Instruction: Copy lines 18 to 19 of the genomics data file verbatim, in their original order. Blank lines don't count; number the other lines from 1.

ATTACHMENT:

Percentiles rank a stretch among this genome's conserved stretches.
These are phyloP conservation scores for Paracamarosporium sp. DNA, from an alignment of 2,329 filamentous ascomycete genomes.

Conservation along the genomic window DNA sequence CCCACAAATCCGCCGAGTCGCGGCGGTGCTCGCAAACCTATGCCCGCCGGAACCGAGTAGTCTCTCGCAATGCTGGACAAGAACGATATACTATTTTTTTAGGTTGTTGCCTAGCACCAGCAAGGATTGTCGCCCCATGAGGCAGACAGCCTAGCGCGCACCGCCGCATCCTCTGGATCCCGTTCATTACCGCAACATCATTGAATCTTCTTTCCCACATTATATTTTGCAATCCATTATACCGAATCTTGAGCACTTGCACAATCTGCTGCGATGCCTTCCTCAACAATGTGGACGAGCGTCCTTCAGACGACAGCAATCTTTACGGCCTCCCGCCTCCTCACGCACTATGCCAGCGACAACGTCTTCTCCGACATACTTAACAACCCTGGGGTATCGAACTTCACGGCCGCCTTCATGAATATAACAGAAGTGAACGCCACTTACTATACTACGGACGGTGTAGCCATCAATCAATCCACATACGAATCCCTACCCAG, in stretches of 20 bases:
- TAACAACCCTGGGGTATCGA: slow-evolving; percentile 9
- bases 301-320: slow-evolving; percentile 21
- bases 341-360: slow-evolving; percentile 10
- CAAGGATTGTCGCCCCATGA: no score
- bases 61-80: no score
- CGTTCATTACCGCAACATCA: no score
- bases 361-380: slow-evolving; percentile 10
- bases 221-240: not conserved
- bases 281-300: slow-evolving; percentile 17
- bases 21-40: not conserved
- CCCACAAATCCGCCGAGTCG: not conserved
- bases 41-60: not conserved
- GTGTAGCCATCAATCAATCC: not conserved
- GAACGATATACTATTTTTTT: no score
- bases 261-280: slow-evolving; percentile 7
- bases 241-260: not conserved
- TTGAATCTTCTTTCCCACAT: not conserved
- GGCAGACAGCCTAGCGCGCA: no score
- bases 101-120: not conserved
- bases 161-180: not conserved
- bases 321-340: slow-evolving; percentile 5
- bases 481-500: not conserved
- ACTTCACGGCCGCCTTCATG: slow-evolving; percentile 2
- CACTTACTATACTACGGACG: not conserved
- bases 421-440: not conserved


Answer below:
- bases 261-280: slow-evolving; percentile 7
- bases 241-260: not conserved